1960s

There’s no place like home

By on April 1, 2018

Dear WeSewRetro Readers,

today I want to show you my newly made housecoat. It’s a type of garment that fell out of favour in modern world, which I think is a real pity. I feel that we should dress up especially at home, because it’s the place we share with the loved ones, which are far more important than random people on the street.

 

The fabric chosen for this project had to be both warm, comfortable and feminine; fortunately, I have found some soft, boiled grey wool fused with black lace. I thought it would be a good idea to highlight the cuffs and skirt opening by cutting them on the fabric border, as there isn’t any lace. All of the seam allowances were overcasted by hand and then stitched down to the main pieces; I also strengthened the armscye, the waist, the hem and the collar seam allowances with cotton bias binding. The housecoat was to close by a tie-belt, but to make it more secure and put together I added 3 black snaps.

 

For more photos and details, I invite you to my blog, rvdzik.blogspot.com 🙂

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1930s | Coats | Vintage Sewing

By on December 19, 2017

1930s winter coat

One thing I’ve wanted to make for a couple of years now is a 1930s warm winter coat. In the past I never quite had the right coat to go with my 1930s clothing and this year I was on a mission to resolve that problem. After purchasing a beautiful original 1930s halo hat in dark teal felt wool, I knew this was the colour my coat had to be. It was neutral enough to go with most things, but wasn’t the same old black, grey or navy that most coats seem to be in.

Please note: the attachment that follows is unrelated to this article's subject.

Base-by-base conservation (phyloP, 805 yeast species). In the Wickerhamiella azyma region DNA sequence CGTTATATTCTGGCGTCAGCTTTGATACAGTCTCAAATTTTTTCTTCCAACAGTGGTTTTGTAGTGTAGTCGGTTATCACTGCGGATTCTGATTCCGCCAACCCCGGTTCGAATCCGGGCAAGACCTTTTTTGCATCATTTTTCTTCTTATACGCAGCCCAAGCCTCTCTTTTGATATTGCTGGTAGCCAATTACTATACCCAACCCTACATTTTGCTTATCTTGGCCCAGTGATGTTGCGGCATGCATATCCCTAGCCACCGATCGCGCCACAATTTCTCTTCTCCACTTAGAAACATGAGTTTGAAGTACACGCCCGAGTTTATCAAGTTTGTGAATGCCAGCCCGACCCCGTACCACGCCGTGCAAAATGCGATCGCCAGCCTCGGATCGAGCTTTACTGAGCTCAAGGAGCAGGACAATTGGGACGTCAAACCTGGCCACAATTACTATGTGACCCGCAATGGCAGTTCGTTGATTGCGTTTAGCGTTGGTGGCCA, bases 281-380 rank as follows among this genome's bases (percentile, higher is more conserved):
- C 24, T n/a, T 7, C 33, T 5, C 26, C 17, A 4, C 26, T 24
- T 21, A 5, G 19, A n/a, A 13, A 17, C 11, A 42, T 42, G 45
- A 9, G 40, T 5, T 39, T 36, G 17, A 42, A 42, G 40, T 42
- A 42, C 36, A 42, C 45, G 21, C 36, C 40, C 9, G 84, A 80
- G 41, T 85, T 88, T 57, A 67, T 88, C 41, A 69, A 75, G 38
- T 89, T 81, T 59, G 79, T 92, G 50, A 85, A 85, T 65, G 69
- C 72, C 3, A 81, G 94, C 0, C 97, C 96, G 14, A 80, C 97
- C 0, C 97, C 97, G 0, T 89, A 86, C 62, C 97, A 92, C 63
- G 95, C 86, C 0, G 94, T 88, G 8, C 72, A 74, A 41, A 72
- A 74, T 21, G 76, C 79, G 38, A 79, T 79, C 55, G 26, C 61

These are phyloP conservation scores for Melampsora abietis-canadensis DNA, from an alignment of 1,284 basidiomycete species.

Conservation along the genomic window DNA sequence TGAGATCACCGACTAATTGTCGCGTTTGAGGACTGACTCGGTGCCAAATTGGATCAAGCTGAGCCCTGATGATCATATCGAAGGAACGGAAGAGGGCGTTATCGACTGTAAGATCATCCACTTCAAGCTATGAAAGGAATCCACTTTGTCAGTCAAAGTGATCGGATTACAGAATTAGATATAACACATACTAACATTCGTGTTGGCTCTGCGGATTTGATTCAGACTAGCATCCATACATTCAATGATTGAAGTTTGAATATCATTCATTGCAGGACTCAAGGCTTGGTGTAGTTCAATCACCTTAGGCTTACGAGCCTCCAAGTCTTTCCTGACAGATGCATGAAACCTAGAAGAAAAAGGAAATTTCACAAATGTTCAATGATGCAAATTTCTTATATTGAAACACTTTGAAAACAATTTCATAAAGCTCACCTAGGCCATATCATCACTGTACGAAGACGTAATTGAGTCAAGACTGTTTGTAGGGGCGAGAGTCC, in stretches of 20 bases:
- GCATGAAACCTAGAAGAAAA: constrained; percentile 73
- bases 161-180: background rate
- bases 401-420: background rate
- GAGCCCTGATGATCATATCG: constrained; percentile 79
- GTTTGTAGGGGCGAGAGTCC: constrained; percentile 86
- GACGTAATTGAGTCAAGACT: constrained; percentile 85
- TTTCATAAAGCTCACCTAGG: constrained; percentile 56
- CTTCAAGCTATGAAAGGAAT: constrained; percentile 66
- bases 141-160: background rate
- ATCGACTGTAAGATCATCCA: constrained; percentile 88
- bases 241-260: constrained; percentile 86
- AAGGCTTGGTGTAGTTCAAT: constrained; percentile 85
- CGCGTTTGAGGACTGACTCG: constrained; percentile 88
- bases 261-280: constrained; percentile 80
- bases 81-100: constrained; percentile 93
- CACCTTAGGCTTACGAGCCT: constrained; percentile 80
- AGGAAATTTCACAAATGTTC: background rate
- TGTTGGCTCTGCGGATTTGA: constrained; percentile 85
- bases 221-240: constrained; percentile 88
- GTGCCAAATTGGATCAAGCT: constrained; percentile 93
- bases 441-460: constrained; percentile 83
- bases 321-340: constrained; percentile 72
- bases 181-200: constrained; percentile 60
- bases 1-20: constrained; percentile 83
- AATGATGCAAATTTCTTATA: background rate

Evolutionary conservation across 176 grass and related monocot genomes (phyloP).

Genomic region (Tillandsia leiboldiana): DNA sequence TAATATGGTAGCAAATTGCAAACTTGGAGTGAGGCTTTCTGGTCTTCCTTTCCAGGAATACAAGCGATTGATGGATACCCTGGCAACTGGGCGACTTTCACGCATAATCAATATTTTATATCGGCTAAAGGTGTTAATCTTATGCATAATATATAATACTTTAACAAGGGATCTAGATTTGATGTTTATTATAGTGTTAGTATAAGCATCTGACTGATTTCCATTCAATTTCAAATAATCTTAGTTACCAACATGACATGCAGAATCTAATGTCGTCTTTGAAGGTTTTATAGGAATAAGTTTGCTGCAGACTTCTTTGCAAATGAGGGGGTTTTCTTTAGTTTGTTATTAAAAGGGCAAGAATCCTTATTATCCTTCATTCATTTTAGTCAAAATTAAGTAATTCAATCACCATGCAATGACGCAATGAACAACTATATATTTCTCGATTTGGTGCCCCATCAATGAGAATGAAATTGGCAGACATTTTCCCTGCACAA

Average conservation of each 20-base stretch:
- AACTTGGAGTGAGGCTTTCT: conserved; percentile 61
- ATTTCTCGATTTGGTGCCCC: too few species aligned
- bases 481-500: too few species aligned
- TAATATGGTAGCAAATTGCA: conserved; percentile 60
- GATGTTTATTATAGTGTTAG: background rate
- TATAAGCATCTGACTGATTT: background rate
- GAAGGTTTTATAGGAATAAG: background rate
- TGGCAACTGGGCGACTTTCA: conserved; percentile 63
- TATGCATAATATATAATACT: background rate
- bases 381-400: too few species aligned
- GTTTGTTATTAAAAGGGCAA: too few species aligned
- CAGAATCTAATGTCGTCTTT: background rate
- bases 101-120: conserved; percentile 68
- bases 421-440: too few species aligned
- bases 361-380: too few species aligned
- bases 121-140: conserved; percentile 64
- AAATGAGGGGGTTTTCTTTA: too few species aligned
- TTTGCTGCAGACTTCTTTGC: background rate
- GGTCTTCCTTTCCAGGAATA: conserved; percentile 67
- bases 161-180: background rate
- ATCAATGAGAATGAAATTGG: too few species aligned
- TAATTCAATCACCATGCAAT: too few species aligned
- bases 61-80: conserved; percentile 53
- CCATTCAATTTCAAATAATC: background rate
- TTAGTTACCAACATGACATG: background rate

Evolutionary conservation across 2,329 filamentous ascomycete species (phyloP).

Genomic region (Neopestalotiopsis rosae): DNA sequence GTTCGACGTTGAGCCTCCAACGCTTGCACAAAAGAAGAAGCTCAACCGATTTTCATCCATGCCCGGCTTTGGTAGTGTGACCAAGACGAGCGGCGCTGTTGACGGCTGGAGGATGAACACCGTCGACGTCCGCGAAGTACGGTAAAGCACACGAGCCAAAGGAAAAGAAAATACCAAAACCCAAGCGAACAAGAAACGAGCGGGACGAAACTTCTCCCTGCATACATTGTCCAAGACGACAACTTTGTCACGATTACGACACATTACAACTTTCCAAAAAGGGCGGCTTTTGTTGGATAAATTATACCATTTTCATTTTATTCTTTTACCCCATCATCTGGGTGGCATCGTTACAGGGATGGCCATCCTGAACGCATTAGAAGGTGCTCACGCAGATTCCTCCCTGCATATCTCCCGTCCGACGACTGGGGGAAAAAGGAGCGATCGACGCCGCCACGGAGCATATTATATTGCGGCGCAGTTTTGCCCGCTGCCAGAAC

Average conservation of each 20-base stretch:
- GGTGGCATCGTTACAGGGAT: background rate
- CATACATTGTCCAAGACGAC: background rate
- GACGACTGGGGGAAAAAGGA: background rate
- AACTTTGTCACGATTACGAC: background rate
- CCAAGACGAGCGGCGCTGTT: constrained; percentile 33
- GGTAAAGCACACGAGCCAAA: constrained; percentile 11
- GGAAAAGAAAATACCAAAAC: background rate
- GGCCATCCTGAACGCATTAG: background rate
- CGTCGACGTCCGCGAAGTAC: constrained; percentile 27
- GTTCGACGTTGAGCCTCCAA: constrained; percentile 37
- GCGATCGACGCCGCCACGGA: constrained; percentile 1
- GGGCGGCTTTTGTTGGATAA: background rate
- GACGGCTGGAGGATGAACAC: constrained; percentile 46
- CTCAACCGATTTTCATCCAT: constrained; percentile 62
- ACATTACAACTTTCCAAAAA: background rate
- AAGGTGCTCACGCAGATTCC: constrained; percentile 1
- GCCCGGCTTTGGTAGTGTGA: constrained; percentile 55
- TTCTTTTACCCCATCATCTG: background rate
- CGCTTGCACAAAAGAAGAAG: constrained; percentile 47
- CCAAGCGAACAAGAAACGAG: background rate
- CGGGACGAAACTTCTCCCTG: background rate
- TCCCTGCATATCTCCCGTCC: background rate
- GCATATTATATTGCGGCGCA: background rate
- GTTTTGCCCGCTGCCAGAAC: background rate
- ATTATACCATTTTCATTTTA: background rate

1930s coat top stitching detail

I set on a mission to find the perfect matching shade of dark teal in a heavy wool fabric and after several months I finally stumbled across a gorgeous one from Dragonfly Fabrics. It has an amazing diagonal textured design to it, which creates a lovely interest to the fabric.

The pattern I used was a self-draft pattern from an original 1930s tailoring booklet, which allowed me to create one exactly to my size in an authentic 1930s design. I did make an adjustment to the front curved seam though, as the original line didn’t really suit me across the chest. This was simple enough to do and I actually think the final seam looks much better.

I also decided to make the top line of the cuff curve with the front seam of the coat to make it look like the line was carrying on. Thankfully this worked spot on when I sewed it all up, something I wasn’t entirely convinced would happen!

1930s coat - back

You can read so much more about this coat and how I made it by heading to my blog. You’ll also find loads of photos, including ones of the incredible Autumn inspired lining and all of the matching garments that create the entire ensemble.

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1930s | Blouses | Coats | Skirts | Vintage Sewing

December Red – a 1930’s Red Wool Ensemble

By on December 17, 2017

This outfit all began the fabric. The print (Asian Art Deco?) from this quilting cotton was irresistible and there was just enough of it (left to purchase) to scrape out a blouse. It seemed so suited for something 1930’s, but is a quilting cotton, so not terribly drapey. I already had a very long length of wool crepe that coordinated, so I knew I could make something to go with the finished piece.

I went in  search for the perfect 1930’s blouse pattern, to start, which proved to be a little easier said than done, as I had trouble finding a blouse pattern that suited the fabric. I did settle on a gorgeous 1930’s dress pattern with a fabulous neck bow, that could be converted into a blouse and skirt. Next up, I searched for a coat pattern and ended up finding all my patterns in the same place. Yay!